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A four-truck platoon demonstrates automated road trains in Japan.
A four-truck platoon demonstrates automated road trains in Japan. "Truck platoon demo reveals 15% bump in fuel economy," SAE Magazines Online, May 10, 2013
Platooning Shows Fuel Economy Gains–but Who’s Zoomin’ Who?

Platooning.  If, when a reality, it could potentially benefit everything from safety and driver comfort …to road capacity… and the competitive delivery of a company’s product. It could also help vehicle manufacturers deal with future iterations of emission regulations.

TruckingInfo.com recently highlighted phase one of a Federal Highway Administration’s advanced research project on heavy truck cooperative cruise control, which looked at the feasibility of driver assistive truck platoon or DATP.

While the research showed that all trucks in a platoon gained fuel efficiencies—anywhere from a 5 to 10 percent improvement—it also identified, among other findings, the greatest challenge to DATP becoming a reality.  According to report highlights the most challenging aspect of this complex technological change comes down to who to platoon with.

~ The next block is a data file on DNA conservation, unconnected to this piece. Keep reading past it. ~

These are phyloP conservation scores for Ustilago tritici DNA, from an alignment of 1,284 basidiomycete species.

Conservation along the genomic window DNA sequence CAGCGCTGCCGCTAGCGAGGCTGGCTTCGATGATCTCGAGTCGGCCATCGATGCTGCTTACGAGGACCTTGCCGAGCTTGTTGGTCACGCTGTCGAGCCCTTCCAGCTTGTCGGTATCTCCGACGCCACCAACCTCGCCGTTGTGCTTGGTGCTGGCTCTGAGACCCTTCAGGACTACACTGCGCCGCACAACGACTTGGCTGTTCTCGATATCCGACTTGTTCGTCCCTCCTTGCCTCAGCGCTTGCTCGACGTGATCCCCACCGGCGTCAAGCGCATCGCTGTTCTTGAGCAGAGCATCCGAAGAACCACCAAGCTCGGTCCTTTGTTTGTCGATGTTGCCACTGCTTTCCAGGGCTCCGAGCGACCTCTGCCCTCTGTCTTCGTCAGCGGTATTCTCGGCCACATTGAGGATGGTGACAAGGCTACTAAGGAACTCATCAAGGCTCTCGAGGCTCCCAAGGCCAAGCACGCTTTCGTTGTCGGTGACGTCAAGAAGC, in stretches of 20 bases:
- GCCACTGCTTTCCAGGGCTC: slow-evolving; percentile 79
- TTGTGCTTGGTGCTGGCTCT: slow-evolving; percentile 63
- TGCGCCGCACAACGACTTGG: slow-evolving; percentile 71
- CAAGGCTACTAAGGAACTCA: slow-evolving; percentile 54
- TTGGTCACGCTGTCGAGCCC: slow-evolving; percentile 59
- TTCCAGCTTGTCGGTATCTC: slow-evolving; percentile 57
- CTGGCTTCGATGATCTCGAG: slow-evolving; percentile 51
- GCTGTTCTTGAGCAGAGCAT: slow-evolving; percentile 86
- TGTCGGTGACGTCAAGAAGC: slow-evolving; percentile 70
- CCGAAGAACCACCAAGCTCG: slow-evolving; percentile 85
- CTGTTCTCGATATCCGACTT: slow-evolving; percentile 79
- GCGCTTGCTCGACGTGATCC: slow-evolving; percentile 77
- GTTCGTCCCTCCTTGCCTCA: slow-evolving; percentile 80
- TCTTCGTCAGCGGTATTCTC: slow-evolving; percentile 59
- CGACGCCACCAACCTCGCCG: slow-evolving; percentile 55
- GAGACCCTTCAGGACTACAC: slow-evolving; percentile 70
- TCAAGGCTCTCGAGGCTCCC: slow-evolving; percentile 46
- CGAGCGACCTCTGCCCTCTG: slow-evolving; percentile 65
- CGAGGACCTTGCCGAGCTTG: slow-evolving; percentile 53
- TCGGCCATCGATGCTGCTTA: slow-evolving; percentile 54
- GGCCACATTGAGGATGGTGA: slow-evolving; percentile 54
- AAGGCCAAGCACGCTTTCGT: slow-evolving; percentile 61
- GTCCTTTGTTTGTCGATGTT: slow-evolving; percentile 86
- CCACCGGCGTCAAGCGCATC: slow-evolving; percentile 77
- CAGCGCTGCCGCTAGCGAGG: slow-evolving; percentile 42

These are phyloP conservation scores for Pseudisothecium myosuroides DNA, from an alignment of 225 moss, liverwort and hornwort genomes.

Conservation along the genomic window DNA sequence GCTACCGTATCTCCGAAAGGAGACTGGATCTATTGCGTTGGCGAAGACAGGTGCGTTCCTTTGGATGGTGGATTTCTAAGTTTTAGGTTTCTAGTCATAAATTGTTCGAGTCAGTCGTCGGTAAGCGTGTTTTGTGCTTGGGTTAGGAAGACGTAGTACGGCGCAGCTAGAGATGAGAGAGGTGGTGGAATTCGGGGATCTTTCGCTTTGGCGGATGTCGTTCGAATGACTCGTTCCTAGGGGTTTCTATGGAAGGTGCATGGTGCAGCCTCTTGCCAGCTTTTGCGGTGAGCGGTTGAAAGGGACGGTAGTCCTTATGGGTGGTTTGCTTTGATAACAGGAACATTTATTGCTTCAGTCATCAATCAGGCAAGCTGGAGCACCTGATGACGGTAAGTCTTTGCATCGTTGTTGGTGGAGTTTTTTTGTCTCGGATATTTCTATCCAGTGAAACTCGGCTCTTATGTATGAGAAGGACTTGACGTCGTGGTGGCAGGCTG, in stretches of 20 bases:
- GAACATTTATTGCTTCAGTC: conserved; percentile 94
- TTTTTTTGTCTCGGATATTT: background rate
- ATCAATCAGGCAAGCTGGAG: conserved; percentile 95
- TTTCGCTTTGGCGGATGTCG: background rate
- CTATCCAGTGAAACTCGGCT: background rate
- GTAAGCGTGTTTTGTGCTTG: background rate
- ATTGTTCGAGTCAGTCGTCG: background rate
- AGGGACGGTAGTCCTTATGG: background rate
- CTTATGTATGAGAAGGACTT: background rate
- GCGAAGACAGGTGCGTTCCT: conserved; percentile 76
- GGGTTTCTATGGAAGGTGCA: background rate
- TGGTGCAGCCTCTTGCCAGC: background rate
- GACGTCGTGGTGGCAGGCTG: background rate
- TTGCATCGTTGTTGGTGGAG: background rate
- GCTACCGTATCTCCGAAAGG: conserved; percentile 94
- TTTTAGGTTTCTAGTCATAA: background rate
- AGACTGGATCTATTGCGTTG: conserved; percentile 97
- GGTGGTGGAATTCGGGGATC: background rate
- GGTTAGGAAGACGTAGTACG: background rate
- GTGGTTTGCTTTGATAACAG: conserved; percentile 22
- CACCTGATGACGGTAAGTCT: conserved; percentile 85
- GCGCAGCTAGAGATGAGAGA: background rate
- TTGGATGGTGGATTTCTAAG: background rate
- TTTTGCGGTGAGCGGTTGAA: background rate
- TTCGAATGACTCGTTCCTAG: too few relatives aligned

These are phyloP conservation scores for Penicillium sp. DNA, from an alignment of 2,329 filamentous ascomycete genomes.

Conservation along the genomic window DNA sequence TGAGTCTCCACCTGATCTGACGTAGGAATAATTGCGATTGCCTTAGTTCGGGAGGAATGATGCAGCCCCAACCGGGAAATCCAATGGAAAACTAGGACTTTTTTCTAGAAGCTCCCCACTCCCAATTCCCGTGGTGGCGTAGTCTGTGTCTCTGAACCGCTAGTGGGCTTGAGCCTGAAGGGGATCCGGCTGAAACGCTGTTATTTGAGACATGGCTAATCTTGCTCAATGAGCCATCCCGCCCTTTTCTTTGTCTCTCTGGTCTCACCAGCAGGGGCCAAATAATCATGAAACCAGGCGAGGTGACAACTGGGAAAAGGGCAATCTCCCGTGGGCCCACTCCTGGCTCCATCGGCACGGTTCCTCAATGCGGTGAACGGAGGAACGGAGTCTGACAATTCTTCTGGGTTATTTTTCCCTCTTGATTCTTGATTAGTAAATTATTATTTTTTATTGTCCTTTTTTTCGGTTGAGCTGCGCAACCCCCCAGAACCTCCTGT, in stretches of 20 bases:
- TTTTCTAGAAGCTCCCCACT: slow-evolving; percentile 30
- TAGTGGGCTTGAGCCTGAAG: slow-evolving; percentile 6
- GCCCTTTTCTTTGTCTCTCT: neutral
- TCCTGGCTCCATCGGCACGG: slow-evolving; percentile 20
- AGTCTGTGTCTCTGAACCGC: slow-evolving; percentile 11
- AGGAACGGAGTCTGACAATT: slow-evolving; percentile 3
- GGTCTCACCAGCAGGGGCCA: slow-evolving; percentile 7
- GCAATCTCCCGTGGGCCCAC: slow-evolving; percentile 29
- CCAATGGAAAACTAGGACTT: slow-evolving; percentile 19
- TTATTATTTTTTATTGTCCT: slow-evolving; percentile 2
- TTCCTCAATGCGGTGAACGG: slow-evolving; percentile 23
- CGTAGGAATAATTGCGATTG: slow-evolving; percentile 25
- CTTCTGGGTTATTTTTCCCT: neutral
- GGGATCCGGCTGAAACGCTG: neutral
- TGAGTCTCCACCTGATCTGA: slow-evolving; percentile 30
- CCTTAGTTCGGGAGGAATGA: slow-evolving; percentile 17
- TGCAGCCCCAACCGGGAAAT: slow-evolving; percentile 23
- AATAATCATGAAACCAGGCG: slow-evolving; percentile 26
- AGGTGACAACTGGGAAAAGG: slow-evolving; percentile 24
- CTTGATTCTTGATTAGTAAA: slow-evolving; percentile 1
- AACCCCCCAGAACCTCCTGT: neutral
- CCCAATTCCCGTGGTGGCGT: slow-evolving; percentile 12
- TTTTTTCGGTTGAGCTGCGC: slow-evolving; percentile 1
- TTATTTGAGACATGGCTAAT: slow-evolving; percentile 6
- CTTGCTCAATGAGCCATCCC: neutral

An important initial step, however, in gained fuel efficiency through platooning is the role of vehicle-to-x communication with automated vehicles.  Industry experts through SAE International’s DSRC (Dedicated Short Range Communication) Technical Committee are working on standards “J2945/6: Performance Requirements for Cooperative Adaptive Cruise Control and Platooning.”

These works-in-progress recognize that data exchange will be necessary for coordinated maneuvers and that definition of the categories should start with differentiating platooning and CACC (Cooperative Adaptive Cruise Control), then determining message sets and performance to realize cooperative vehicles.

Meanwhile, as standards are developed and help lay the foundation for automated vehicles and highway systems, fleets and owners-operators can decide with whom they’d prefer to platoon.

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